1857–1944

Cécile Chaminade

French composer and pianist Cécile Chaminade wrote approximately four hundred works, including 125 songs. Almost all of her works were published in her lifetime—rare for a woman of her day. She toured extensively, especially in England and the United States, performing her pieces for enthusiastic audiences. Her music was so popular in the U.S. that several Chaminade clubs sprang up in the early years of the twentieth century; many of them are still in existence.

Despite her international renown, Chaminade encountered many obstacles. Because she didn’t have access to the French musical establishment, her music was generally overlooked in her native country. And though she wowed audiences, she failed to please critics, who faulted her for writing music that was too “feminine.” (One reviewer, commenting on a Carnegie Hall recital that Chaminade did in 1908, wrote that her music “has a certain feminine daintiness and grace, but it is amazingly superficial. … While women may someday vote, they will never learn to compose anything worthwhile.”) Health problems prevented Chaminade from touring after about 1920, and her music gradually faded into obscurity. She died in Monte Carlo in 1944, largely forgotten.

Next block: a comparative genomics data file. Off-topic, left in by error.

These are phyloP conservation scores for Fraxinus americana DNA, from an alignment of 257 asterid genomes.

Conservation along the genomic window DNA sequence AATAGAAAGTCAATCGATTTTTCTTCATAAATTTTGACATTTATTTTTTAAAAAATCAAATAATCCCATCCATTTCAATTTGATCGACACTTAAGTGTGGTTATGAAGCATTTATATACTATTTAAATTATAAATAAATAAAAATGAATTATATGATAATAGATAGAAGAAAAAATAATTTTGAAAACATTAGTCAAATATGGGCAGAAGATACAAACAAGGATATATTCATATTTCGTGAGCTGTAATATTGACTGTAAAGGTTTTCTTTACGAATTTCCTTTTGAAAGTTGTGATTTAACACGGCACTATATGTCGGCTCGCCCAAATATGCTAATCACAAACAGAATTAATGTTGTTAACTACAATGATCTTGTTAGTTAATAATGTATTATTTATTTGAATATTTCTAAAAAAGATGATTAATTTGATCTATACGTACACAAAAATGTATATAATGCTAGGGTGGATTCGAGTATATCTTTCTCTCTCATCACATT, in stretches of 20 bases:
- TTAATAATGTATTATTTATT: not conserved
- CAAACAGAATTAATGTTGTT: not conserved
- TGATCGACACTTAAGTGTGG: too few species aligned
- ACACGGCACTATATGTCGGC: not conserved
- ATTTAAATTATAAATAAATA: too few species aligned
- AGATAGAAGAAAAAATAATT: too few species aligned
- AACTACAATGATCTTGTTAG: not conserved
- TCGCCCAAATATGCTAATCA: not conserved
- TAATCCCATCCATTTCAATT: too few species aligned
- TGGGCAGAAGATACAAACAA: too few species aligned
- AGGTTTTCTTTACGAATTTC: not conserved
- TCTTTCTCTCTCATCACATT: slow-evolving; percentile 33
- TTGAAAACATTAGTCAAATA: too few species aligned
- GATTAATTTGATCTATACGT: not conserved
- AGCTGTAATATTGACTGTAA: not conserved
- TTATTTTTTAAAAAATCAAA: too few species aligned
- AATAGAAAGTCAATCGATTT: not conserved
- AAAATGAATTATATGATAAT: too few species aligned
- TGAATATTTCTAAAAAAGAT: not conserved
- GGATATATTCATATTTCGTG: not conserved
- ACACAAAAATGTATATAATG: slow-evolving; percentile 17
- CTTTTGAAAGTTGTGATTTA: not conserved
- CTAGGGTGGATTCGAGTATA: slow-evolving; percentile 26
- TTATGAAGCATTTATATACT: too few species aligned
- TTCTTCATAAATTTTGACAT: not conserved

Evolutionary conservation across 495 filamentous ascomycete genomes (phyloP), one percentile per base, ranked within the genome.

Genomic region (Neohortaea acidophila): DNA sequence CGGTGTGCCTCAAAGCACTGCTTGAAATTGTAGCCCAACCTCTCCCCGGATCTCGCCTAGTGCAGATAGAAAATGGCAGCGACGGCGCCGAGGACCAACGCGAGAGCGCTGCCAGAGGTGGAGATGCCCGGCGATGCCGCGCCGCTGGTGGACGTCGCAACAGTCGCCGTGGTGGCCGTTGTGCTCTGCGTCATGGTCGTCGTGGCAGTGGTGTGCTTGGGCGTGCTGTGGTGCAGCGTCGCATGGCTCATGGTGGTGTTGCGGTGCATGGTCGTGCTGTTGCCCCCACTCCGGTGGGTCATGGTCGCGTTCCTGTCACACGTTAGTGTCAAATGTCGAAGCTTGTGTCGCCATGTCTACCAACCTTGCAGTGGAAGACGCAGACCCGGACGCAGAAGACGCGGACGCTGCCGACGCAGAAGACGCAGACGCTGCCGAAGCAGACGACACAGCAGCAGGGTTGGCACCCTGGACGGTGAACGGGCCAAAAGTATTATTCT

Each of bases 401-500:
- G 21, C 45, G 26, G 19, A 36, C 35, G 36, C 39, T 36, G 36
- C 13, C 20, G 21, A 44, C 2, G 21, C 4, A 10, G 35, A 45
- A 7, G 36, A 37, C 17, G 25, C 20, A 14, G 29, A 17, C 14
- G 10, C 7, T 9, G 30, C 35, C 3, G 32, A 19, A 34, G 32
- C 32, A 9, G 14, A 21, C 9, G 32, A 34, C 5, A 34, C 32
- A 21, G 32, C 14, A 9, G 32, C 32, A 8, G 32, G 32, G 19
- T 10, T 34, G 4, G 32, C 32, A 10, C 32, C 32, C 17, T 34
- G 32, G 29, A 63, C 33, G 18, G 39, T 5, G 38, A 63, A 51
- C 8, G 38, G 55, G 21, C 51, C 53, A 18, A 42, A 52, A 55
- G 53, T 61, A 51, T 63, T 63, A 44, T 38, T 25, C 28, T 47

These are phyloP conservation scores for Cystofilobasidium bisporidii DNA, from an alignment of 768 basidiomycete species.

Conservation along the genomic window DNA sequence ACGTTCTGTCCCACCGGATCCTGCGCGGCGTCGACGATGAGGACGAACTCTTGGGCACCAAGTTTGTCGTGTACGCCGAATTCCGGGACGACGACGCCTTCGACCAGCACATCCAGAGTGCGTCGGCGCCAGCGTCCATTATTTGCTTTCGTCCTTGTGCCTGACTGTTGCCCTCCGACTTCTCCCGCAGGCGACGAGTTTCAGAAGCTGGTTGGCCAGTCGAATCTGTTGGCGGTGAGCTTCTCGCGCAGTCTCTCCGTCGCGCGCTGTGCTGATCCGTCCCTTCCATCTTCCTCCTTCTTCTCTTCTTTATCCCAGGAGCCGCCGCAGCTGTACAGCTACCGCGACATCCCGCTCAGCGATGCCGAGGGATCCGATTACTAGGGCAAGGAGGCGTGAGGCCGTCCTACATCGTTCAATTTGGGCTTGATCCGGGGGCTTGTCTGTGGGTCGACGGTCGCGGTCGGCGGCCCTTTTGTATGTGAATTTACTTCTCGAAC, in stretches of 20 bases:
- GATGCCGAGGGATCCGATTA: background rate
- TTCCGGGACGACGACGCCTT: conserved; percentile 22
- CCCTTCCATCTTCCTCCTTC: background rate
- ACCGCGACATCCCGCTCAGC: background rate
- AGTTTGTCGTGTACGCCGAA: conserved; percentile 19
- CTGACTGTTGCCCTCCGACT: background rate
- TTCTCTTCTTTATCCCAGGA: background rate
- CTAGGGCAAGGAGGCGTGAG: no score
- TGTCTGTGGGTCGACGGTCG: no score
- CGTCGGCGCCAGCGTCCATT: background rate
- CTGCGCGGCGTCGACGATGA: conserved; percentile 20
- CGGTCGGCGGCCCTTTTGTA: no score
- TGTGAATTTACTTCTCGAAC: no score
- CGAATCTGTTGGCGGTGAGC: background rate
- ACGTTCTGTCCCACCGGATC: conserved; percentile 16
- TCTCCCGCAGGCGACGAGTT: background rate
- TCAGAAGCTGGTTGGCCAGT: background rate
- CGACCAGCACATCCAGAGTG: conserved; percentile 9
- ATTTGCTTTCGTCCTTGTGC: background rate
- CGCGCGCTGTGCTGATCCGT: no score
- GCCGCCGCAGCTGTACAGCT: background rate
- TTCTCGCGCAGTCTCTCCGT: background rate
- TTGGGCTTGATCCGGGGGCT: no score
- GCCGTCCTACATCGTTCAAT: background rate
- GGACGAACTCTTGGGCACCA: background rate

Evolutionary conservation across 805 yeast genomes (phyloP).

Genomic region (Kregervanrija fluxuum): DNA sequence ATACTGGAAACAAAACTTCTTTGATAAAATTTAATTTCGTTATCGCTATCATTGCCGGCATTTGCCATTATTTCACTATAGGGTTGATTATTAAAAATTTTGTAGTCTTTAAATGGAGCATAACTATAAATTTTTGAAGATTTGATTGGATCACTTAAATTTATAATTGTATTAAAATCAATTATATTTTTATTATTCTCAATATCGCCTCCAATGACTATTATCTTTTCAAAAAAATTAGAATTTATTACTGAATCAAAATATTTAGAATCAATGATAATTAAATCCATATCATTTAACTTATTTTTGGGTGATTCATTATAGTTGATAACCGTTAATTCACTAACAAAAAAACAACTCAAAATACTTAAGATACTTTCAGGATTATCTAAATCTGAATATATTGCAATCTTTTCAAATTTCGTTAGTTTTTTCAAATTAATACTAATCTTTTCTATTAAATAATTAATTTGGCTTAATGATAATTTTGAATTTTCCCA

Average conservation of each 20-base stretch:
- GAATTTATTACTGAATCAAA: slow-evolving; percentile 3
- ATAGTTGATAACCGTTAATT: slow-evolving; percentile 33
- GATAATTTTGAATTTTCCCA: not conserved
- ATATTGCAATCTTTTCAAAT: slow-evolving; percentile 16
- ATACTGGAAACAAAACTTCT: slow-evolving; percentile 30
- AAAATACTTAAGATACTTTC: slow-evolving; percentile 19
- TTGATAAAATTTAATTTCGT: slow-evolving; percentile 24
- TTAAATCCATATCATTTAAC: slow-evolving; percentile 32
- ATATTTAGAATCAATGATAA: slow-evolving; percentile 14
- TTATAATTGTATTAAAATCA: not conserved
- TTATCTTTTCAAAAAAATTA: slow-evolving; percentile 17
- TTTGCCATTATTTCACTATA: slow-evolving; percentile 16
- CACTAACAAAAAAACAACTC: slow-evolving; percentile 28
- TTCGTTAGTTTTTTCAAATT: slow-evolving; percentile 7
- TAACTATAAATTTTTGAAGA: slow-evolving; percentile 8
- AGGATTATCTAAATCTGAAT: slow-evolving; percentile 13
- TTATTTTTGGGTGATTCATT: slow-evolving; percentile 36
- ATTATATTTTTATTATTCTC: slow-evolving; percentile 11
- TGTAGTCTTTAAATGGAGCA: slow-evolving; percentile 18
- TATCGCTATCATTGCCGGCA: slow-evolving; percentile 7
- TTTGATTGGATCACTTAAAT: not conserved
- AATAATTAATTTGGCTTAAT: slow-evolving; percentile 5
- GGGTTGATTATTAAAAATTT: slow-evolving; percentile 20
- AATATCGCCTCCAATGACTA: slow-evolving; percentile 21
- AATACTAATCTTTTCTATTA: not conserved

Thanks to the efforts of many scholars and performers, Chaminade’s music is now being celebrated once again. But more work is needed to bring her remarkable works to a wider audience.

Additional Resources

Did you know?

Cécile Chaminade received the Légion d’Honneur in 1913; she was the first women to be awarded the honor.

Video Recordings

Mezzo-soprano Amanda Lynn Bottoms and pianist Myra Huang perform Chaminade's "Ma première lettre" (1893). The recording was made as part of the Collaborative Arts Institute of Chicago’s 2020 Collaborative Works Festival (caichicago.org).
Soprano Laura Strickling and pianist Joy Schreier perform Chaminade's "La lune paresseuse" (1905).

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